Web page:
37

6.4 Example 7: rotating objects following the mouse . . . . . . . . . . . . . . . . .

37

6.5 What next? . . . . . . . . . . . . . . . . . . . . . . . . . . . . . . . . . . . . . . .

37

PART II OpenGL Reference Manual

39

7 Graphics primitives

41

7.1 Coordinate systems . . . . . . . . . . . . . . . . . . . . . . . . . . . . . . . . . .

41

7.2 Defining a vertex . . . . . . . . . . . . . . . . . . . . . . . . . . . . . . . . . . .

42

7.3 OpenGL function flavours . . . . . . . . . . . . . . . . . . . . . . . . . . . . . .

42

7.4 Defining shapes: primitives . . . . . . . . . . . . . . . . . . . . . . . . . . . . .

42

7.5 Drawing points . . . . . . . . . . . . . . . . . . . . . . . . . . . . . . . . . . . .

43

7.6 Drawing lines . . . . . . . . . . . . . . . . . . . . . . . . . . . . . . . . . . . . .

43

7.7 Drawing triangles . . . . . . . . . . . . . . . . . . . . . . . . . . . . . . . . . . .

46

7.8 Drawing quadrilaterals . . . . . . . . . . . . . . . . . . . . . . . . . . . . . . . .

46

7.9 Drawing polygons . . . . . . . . . . . . . . . . . . . . . . . . . . . . . . . . . .

47

7.10 GLUT’s primitives . . . . . . . . . . . . . . . . . . . . . . . . . . . . . . . . . .

48

8 Modelling using transformations

51

8.1 Vectors and matrices . . . . . . . . . . . . . . . . . . . . . . . . . . . . . . . . .

51

8.2 A note about matrix ordering . . . . . . . . . . . . . . . . . . . . . . . . . . . .

52

8.3 Selecting the current matrix . . . . . . . . . . . . . . . . . . . . . . . . . . . . .

52

CONTENTS iii

8.4 Setting the current matrix . . . . . . . . . . . . . . . . . . . . . . . . . . . . . .

53

8.5 Operating on the current matrix . . . . . . . . . . . . . . . . . . . . . . . . . . .

54

8.6 Using the matrix stacks . . . . . . . . . . . . . . . . . . . . . . . . . . . . . . . .

55

8.7 Creating arbitrary matrices . . . . . . . . . . . . . . . . . . . . . . . . . . . . .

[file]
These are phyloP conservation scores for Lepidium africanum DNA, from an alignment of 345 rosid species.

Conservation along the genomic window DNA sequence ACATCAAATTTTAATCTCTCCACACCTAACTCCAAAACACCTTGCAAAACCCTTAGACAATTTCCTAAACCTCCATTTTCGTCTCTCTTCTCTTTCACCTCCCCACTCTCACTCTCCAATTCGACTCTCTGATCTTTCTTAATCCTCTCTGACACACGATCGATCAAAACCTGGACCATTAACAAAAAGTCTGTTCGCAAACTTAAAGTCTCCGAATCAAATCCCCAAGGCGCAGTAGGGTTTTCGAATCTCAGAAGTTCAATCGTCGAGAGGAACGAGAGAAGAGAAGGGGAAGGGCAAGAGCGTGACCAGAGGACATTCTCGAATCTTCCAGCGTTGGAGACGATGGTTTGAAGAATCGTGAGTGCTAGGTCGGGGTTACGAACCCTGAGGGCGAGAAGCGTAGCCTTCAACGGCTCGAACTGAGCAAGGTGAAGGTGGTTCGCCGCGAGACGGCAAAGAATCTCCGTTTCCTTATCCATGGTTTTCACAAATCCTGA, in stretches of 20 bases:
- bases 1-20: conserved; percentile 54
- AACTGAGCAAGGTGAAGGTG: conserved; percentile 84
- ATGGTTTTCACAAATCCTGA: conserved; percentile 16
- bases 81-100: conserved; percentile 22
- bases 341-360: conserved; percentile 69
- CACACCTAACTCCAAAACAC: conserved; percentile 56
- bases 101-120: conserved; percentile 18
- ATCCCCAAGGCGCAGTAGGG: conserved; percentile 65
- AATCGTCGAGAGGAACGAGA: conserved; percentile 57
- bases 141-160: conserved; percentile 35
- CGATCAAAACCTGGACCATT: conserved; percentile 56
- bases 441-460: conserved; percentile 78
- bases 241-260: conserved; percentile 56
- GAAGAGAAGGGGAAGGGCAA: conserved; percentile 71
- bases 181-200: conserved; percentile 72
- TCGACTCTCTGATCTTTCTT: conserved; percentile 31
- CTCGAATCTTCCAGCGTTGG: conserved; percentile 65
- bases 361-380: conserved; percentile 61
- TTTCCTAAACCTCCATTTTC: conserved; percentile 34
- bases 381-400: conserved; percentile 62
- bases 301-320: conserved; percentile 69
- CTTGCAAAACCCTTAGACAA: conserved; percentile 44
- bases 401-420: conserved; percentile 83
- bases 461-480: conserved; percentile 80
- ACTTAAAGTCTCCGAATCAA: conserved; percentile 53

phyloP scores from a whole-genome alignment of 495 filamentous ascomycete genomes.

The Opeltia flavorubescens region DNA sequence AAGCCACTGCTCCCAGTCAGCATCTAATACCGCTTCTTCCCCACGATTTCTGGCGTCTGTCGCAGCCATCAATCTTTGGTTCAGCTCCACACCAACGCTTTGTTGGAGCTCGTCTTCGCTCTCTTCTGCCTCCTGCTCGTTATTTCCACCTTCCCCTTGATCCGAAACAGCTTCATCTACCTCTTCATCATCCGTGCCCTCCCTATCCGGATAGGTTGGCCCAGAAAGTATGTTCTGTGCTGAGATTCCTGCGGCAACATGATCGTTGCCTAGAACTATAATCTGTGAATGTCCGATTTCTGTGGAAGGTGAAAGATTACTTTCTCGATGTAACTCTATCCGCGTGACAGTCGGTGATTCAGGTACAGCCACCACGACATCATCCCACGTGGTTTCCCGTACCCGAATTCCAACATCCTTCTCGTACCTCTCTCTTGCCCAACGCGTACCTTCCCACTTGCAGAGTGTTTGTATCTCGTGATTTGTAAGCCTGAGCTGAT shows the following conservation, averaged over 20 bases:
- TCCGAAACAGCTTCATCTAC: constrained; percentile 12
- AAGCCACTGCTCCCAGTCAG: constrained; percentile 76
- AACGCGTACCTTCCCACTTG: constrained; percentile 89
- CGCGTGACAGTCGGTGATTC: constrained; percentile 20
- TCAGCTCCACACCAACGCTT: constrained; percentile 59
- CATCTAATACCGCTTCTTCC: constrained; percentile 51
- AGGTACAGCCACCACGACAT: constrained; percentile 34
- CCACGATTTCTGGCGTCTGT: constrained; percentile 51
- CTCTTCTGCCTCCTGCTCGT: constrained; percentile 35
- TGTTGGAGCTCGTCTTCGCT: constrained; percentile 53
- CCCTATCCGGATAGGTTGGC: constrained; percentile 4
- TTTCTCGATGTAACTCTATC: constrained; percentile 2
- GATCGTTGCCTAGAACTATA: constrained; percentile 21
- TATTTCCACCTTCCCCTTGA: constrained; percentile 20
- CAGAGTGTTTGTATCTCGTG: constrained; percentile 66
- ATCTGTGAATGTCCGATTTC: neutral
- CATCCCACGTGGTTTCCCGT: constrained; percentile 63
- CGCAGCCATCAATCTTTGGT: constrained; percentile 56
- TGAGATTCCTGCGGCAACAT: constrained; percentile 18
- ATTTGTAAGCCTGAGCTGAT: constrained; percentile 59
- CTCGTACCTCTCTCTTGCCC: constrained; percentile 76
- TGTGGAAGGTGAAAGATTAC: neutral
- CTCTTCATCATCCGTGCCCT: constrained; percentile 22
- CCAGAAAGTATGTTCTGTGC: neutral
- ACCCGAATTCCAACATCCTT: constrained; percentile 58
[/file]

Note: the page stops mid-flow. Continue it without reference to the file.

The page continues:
56

9 Viewing

59

9.1 Controlling the camera . . . . . . . . . . . . . . . . . . . . . . . . . . . . . . . .

59

9.2 Projections . . . . . . . . . . . . . . . . . . . . . . . . . . . . . . . . . . . . . . .

61

9.3 Setting the viewport . . . . . . . . . . . . . . . . . . . . . . . . . . . . . . . . .

63

9.4 Using multiple windows . . . . . . . . . . . . . . . . . . . . . . . . . . . . . . .

64

9.5 Reversing the viewing pipeline . . . . . . . . . . . . . . . . . . . . . . . . . . .

64

10 Drawing pixels and images

67

10.1 Using object coordinates as pixel coordinates . . . . . . . . . . . . . . . . . . .

67

10.2 Setting the pixel drawing position . . . . . . . . . . . . . . . . . . . . . . . . .

68

10.3 Drawing pixels . . . . . . . . . . . . . . . . . . . . . . . . . . . . . . . . . . . .

68

11 Displaying text

71

11.1 GLUT’s bitmap fonts . . . . . . . . . . . . . . . . . . . . . . . . . . . . . . . . .

71

11.2 Drawing a single character . . . . . . . . . . . . . . . . . . . . . . . . . . . . . .

72

11.3 Drawing a text string . . . . . . . . . . . . . . . . . . . . . . . . . . . . . . . . .

72

12 Interaction

73

12.1 Keyboard events . . . . . . . . . . . . . . . . . . . . . . . . . . . . . . . . . . .

73

12.2 Mouse events . . . . . . . . . . . . . . . . . . . . . . . . . . . . . . . . . . . . .